Finding the Strength to Lead in Trying Times

By Robert E. Quinn

(Back to Leading in Trying Times)

Starting Assumptions

  1. Leadership occurs when people choose to follow the words and/or actions of a person who acts with purpose and conviction. 
  2. The "strength" to lead is an emotional resolve-a sureness about (1) what result a person wants to create, (2) why that result is important, and (3) his or her ability to accomplish that result. 
  3. Trying times deplete individuals' personal strength because people who face trying times have trouble finding meaning in their activities, lose perspective, feel stress and over-focus on immediate problems. These reactions tend to feed back on each other, creating more problems and increasing the intensity of these reactions. 
  4. A common response in trying times is to look to authority figures for help in creating meaning and providing direction. 
  5. People in authority positions often suffer as much during trying times as those who are not in authority positions, and therefore find it hard to provide meaning and direction. 
  6. Anyone can overcome this loss of meaning and purpose, regain personal strength and become a leader in trying times by re-envisioning the result they want to create and changing their behaviors accordingly.

Finding the strength to lead requires us to re-envision the result(s) we want to create and to change our behaviors to better match the new reality.

  1. Personal strength begins with re-envisioning the result we want to create and why that result matters. People facing trying times wonder if the work they've been engaged in matters anymore. They feel stress, or even pain. They tend to over-focus on their troubles, and lose their perspective. Asking ourselves what result we want to create-given this new turn in events-helps us to re-create a larger perspective, reduce our stress, increase our energy and find meaning in our work. There are many ways to do this. Here is one possible way:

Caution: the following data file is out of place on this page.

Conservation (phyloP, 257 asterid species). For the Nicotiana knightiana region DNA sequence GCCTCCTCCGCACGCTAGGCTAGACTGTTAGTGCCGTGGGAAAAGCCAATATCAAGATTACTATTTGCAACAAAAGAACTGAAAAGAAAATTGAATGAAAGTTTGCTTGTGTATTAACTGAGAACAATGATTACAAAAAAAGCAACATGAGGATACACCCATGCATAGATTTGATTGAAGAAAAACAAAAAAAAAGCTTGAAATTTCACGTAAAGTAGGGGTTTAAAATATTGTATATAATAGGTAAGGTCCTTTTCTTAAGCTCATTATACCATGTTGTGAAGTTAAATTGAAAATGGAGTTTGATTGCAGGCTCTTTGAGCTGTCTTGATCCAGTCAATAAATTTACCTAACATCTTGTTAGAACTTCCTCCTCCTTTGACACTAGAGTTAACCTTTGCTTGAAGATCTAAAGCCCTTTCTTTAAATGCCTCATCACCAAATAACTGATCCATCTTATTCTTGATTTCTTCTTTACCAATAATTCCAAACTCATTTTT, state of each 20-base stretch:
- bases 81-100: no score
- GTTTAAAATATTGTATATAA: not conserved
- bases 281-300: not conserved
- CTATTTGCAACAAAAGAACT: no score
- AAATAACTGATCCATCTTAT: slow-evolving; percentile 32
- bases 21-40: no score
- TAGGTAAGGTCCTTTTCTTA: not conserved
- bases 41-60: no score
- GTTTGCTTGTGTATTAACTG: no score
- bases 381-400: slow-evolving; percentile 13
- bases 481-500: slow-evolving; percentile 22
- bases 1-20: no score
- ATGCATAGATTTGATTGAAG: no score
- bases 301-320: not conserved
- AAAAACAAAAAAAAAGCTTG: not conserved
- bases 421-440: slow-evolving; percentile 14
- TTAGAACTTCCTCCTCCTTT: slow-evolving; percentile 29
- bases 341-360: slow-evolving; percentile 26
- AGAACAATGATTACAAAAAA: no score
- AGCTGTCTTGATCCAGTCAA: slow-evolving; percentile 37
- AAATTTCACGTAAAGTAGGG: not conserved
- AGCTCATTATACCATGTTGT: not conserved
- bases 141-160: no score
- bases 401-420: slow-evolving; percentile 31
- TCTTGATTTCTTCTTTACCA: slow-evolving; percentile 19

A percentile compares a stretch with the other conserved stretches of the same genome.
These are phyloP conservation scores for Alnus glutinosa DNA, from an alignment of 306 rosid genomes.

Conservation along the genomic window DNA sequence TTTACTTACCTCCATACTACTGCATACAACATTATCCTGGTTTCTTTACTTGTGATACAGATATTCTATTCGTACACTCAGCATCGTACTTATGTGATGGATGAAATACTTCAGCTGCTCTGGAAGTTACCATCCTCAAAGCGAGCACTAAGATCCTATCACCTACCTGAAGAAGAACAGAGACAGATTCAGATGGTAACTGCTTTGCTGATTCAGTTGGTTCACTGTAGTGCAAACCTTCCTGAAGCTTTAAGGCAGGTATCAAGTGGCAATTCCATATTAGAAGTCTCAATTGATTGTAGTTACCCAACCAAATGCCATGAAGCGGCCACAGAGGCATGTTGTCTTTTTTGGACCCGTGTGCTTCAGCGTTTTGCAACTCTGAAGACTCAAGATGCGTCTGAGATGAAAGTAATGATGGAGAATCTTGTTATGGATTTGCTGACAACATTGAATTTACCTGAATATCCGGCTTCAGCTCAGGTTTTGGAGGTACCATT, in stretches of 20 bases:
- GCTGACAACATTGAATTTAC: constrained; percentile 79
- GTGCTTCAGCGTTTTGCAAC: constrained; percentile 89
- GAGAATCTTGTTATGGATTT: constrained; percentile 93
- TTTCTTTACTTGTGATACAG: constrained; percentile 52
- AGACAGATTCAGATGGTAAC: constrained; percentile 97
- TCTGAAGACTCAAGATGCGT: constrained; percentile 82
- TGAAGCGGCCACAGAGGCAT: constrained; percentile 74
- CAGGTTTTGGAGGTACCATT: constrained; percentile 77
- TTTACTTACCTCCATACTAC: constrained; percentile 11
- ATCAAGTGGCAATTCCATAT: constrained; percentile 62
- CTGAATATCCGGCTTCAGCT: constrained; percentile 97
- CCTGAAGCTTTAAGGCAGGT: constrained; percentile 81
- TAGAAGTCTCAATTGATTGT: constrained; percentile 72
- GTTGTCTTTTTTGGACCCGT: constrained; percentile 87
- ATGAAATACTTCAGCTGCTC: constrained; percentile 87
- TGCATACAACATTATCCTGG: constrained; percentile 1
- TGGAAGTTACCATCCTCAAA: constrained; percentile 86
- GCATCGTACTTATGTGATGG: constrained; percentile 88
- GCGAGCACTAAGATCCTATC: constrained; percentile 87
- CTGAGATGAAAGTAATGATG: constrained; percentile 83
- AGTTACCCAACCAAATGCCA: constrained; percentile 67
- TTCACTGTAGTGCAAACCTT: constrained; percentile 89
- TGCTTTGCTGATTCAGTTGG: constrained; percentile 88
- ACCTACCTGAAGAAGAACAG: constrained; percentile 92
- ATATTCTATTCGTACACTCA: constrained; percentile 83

• Identify the areas of work and/or life that matter to you. If you are focusing exclusively on work, these may be stakeholders, such as customers, employees, stockholders and the community, or values, such as knowledge generation, innovation or integrity. Examples of "life" include: Marriage/exclusive relationship, Family, Spiritual/Religious, Professional/career, Physical, Social, Financial and Intellectual.

    • Create a matrix. On the left side, label the rows using the categories you just created. On the top, label the columns "short-," "medium-" and "long-term goals."

    • Fill in each cell with goals that describe the results you want to create in each area of work or life. These goals should reflect the things you value most, and the new reality you face in these trying times.

    • If you have done this exercise before, rather than start from scratch, simply re-read the document you created before, and either re-write things based on the new reality you face or add new goals that better match the new reality.

    • If you have the discipline to do this activity (or one like it), it will force you to think about opportunities more than fears, to create rather than to simply react and to be internally-driven rather than externally driven. This will reduce stress and increase energy that you can then use to act in new, creative ways. 

  2. Personal strength becomes leadership as we change our actions to match the new reality. 

If you found this helpful, click here and you will find stories and concrete examples that illustrate this idea.